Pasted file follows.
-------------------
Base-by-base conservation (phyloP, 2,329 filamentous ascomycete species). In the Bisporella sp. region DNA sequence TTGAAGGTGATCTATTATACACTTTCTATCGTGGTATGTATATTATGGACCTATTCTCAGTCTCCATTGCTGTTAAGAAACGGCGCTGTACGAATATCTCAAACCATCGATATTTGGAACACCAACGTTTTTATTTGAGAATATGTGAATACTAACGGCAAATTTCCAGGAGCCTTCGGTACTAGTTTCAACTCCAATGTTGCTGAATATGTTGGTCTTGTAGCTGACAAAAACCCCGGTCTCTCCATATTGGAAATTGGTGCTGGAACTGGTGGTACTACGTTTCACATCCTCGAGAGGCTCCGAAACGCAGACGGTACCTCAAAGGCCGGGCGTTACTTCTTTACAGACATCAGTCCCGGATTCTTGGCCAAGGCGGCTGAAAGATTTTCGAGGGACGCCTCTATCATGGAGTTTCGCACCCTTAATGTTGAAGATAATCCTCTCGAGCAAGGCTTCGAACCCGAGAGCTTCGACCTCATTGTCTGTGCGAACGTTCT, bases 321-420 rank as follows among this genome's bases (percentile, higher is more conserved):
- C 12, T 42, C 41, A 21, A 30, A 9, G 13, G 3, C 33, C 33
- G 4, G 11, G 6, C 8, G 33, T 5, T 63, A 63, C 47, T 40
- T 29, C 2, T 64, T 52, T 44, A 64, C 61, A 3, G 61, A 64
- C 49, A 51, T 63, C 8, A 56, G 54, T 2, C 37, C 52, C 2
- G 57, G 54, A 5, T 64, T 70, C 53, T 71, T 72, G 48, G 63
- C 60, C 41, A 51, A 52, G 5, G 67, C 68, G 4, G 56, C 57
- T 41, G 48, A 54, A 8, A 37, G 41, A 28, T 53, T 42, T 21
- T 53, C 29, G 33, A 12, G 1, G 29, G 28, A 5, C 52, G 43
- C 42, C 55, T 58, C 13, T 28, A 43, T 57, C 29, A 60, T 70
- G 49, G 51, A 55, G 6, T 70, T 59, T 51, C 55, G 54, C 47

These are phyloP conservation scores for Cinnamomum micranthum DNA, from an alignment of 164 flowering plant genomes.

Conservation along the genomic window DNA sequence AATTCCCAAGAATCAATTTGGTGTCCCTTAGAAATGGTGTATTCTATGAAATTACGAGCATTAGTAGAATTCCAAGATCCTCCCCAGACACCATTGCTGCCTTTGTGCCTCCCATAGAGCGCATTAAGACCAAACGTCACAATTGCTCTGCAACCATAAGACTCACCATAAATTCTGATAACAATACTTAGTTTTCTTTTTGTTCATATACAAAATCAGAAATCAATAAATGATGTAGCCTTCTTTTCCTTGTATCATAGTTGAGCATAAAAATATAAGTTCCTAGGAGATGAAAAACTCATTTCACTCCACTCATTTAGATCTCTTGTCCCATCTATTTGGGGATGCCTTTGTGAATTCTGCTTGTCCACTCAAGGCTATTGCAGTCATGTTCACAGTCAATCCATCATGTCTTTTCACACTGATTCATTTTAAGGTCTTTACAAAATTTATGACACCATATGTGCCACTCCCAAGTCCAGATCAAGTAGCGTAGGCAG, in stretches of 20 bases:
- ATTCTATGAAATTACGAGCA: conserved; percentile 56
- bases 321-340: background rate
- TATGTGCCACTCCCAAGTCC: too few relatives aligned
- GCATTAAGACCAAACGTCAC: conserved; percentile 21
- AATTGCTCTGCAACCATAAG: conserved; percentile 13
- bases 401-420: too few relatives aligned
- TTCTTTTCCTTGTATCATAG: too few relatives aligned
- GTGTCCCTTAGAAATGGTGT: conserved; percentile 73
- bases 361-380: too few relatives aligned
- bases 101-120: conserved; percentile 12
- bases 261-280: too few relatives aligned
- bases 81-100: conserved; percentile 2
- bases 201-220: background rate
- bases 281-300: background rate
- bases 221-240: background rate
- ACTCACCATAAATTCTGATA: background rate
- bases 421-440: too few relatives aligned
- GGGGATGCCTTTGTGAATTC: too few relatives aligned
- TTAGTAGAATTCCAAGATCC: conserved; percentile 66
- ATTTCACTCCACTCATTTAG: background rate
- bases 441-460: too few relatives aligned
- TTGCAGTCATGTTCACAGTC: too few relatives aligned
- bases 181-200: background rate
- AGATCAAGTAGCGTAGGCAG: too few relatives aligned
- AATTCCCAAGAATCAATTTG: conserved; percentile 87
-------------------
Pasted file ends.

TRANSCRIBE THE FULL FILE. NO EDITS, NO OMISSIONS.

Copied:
Base-by-base conservation (phyloP, 2,329 filamentous ascomycete species). In the Bisporella sp. region DNA sequence TTGAAGGTGATCTATTATACACTTTCTATCGTGGTATGTATATTATGGACCTATTCTCAGTCTCCATTGCTGTTAAGAAACGGCGCTGTACGAATATCTCAAACCATCGATATTTGGAACACCAACGTTTTTATTTGAGAATATGTGAATACTAACGGCAAATTTCCAGGAGCCTTCGGTACTAGTTTCAACTCCAATGTTGCTGAATATGTTGGTCTTGTAGCTGACAAAAACCCCGGTCTCTCCATATTGGAAATTGGTGCTGGAACTGGTGGTACTACGTTTCACATCCTCGAGAGGCTCCGAAACGCAGACGGTACCTCAAAGGCCGGGCGTTACTTCTTTACAGACATCAGTCCCGGATTCTTGGCCAAGGCGGCTGAAAGATTTTCGAGGGACGCCTCTATCATGGAGTTTCGCACCCTTAATGTTGAAGATAATCCTCTCGAGCAAGGCTTCGAACCCGAGAGCTTCGACCTCATTGTCTGTGCGAACGTTCT, bases 321-420 rank as follows among this genome's bases (percentile, higher is more conserved):
- C 12, T 42, C 41, A 21, A 30, A 9, G 13, G 3, C 33, C 33
- G 4, G 11, G 6, C 8, G 33, T 5, T 63, A 63, C 47, T 40
- T 29, C 2, T 64, T 52, T 44, A 64, C 61, A 3, G 61, A 64
- C 49, A 51, T 63, C 8, A 56, G 54, T 2, C 37, C 52, C 2
- G 57, G 54, A 5, T 64, T 70, C 53, T 71, T 72, G 48, G 63
- C 60, C 41, A 51, A 52, G 5, G 67, C 68, G 4, G 56, C 57
- T 41, G 48, A 54, A 8, A 37, G 41, A 28, T 53, T 42, T 21
- T 53, C 29, G 33, A 12, G 1, G 29, G 28, A 5, C 52, G 43
- C 42, C 55, T 58, C 13, T 28, A 43, T 57, C 29, A 60, T 70
- G 49, G 51, A 55, G 6, T 70, T 59, T 51, C 55, G 54, C 47

These are phyloP conservation scores for Cinnamomum micranthum DNA, from an alignment of 164 flowering plant genomes.

Conservation along the genomic window DNA sequence AATTCCCAAGAATCAATTTGGTGTCCCTTAGAAATGGTGTATTCTATGAAATTACGAGCATTAGTAGAATTCCAAGATCCTCCCCAGACACCATTGCTGCCTTTGTGCCTCCCATAGAGCGCATTAAGACCAAACGTCACAATTGCTCTGCAACCATAAGACTCACCATAAATTCTGATAACAATACTTAGTTTTCTTTTTGTTCATATACAAAATCAGAAATCAATAAATGATGTAGCCTTCTTTTCCTTGTATCATAGTTGAGCATAAAAATATAAGTTCCTAGGAGATGAAAAACTCATTTCACTCCACTCATTTAGATCTCTTGTCCCATCTATTTGGGGATGCCTTTGTGAATTCTGCTTGTCCACTCAAGGCTATTGCAGTCATGTTCACAGTCAATCCATCATGTCTTTTCACACTGATTCATTTTAAGGTCTTTACAAAATTTATGACACCATATGTGCCACTCCCAAGTCCAGATCAAGTAGCGTAGGCAG, in stretches of 20 bases:
- ATTCTATGAAATTACGAGCA: conserved; percentile 56
- bases 321-340: background rate
- TATGTGCCACTCCCAAGTCC: too few relatives aligned
- GCATTAAGACCAAACGTCAC: conserved; percentile 21
- AATTGCTCTGCAACCATAAG: conserved; percentile 13
- bases 401-420: too few relatives aligned
- TTCTTTTCCTTGTATCATAG: too few relatives aligned
- GTGTCCCTTAGAAATGGTGT: conserved; percentile 73
- bases 361-380: too few relatives aligned
- bases 101-120: conserved; percentile 12
- bases 261-280: too few relatives aligned
- bases 81-100: conserved; percentile 2
- bases 201-220: background rate
- bases 281-300: background rate
- bases 221-240: background rate
- ACTCACCATAAATTCTGATA: background rate
- bases 421-440: too few relatives aligned
- GGGGATGCCTTTGTGAATTC: too few relatives aligned
- TTAGTAGAATTCCAAGATCC: conserved; percentile 66
- ATTTCACTCCACTCATTTAG: background rate
- bases 441-460: too few relatives aligned
- TTGCAGTCATGTTCACAGTC: too few relatives aligned
- bases 181-200: background rate
- AGATCAAGTAGCGTAGGCAG: too few relatives aligned
- AATTCCCAAGAATCAATTTG: conserved; percentile 87